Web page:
is virtually impossible to check everything 100% so you make
a random selection and would hope that that random selection
reflects the quality of the lot. There is still a final inspection
by the customer - Dynasound or which customer I am selling
Shen testified that he worked for the defendant company during
1990 - 1993. He knew Mr. Castillo represented the plaintiff
company as Executive Secretary and Sales Manager and placed
orders in April 1991 with the defendant for 4,000 bags which
order was carried out satisfactorily. Mr. Castillo placed
a second order around June 1991 for sewing 40,000 units. Castillo
was to supply all the materials and the defendant Company
was responsible for sewing the units at a price of $1.00 U.S.
agreement in relation to the 2nd order was once the bags
were sewn and finished Mr. Castillo would come to our factory
and carry out an inspection over the bags to decide if these
bags are good for shipment or not and if he approves for
the shipment we would issue an invoice to him to let
him know the amount he should pay. Then he would bring
back the equivalent cash to us and take the goods away.
Mr. Castillo usually come into our factory on a weekly basis
and he would inspect these finished bags in the inspection
section. He did the inspection by picking at random in my
Mr. Castillo rejecting some bags which problem the company
corrected. He admits that some of the labels to be placed
on the bags were "Realistic" and "Dynasound".
Some of the bags were prepared in the Ladyville factory and
others in the Orange Walk branch. The bags produced in Orange
Walk were sent to Ladyville in bulk for Mr. Castillo to inspect
and to give OK for shipment. He recalled Mr. Castillo inspecting
the bags from the Orange Walk branch and shipping them out.
1991 Mr. Castillo complained that his customer had rejected
some bags as not being properly sewn. Two thousand five hundred
were returned to Belize. On inspection defects were discovered,
corrected and returned back to Mr. Castillo. The defendants
paid part of the freight.
further complained about some 20,000 units had similar defects
and wanted the defendant company to pay the freight for their
return to Belize but the plaintiff and the defendant did not
pay the freight and he never saw this 20,000 units again in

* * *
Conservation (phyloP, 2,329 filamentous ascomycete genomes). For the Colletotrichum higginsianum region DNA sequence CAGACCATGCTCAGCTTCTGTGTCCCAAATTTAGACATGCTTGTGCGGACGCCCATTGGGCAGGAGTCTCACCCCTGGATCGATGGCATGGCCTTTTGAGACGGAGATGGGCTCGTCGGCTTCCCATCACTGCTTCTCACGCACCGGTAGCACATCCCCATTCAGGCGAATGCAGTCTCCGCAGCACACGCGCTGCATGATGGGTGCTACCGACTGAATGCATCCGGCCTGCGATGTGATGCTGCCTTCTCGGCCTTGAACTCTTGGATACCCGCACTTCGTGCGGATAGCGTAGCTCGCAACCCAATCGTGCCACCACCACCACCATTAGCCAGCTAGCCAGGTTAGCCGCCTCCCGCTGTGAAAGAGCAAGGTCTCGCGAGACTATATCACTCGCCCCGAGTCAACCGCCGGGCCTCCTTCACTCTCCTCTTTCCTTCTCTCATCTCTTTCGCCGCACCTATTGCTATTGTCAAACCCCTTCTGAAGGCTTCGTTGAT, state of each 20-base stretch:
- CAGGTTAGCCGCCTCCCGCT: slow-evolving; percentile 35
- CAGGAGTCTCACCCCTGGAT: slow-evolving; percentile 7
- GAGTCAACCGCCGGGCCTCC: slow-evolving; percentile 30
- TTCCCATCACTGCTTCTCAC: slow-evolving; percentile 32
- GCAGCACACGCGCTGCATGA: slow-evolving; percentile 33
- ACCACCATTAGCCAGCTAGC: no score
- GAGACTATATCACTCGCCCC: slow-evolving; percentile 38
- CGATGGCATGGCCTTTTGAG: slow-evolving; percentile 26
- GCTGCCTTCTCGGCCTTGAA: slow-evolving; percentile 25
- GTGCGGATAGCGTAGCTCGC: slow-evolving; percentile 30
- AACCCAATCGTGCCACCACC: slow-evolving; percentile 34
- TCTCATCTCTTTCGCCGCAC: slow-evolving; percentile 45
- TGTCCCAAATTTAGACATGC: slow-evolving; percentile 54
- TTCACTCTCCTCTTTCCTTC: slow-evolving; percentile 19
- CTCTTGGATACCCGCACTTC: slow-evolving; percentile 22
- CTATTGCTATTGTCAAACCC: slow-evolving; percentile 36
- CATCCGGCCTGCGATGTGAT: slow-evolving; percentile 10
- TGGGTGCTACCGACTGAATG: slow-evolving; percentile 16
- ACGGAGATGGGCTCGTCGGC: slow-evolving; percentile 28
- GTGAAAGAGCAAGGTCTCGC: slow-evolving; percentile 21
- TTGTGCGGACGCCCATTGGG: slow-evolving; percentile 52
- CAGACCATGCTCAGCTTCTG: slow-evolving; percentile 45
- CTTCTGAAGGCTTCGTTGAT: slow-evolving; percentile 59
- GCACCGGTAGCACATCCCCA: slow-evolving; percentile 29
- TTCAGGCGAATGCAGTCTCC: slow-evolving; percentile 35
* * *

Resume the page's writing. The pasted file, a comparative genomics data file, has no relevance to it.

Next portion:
he saw the bags before they were shipped and that he compared
them with the sample provided by Mr. Castillo and that
the "finished bags were as per the sample".
cross-examination he admitted that he "compared the finished
bags with the sample because that is the regular procedure.
I was the sales manager and I have to know what is going out.
I know that the bags had to be like the sample. I got the
sample from Mr. Castillo. The 2nd order I did not consider
to be a re-order of the 1st order. The 1st order was for some
small bags and big bags. The 2nd order was for some small
that the defendants agreed to pay "one half of the freight
of the bags to Belize before seeing any of the defective bags"
but this was not because we were accepting that we were liable
for them. It was partly a good will gesture".
he signed the Invoices and Customs entry for the bags shipped
to the U.S.A. and that he only wrote the words "bags
on my invoices" but that Mr. Castillo prepared
these Invoices and Entries and he denied that Mr. Castillo
informed him that the bags were "compact disc carrier
bags" but when shown Invoice (Exh. F. S. 1) he
admitted he saw his signature and description of the product
as "Compact Disc Carrier Case".
order placed by Mr. Castillo all the bags had the label "Made
in Belize" but he admitted he did not check the bags
individually to see if they all had this label. He admits
that one of the problems was the defective button hole which
was closed and not opened as on the sample. He cannot recall
if the sample bag was Exh. M. C. 2 (bag).
that when he dealt with Mr. Castillo in 1991 he had only been
in the garment business for 2 1/2 years.
random checks is the practice but states that if you do random
checks and find the bulk defective it was not the practice
to say "by words" that they are defective.
Because you have not seen the approximately 17,000 units
you would not accept that they are not defective.
is not the reason.
Castillo had brought the bags back to me and I go through
them and find the bulk to be defective and they were my
goods I would be prepared to repair them"
paid 50% for the costs of the return of the 2, 500 units but
the defendant was not prepared to pay for the return of the
balance. It was not his responsibility to bring the units
back. He admitted he knew that Mr. Castillo was selling
the units to someone else in the U.S.A.
of the defendant company in Ladyville and Orange Walk had
that he told Mr. Castillo that "we can produce the
bags in the kind of quality that he requested". He
stated that the complaint was made about 3 months after they
as a fact that there is no dispute that the plaintiffs purchased
36,000 compact disc carry cases from the defendants at a price
of $1.00 U.S. per case.
find as a fact that the plaintiff -
made random checks of some finished cases; although the
defendant had their own inspection unit;
accepted the 36,000 finished cases;
paid for the said 36,000 cases; and
resold the cases to Dynasound in the U.S.A.
find as a fact that some 2,500 units of the cases were rejected
by Dynasound and returned to Belize where they were inspected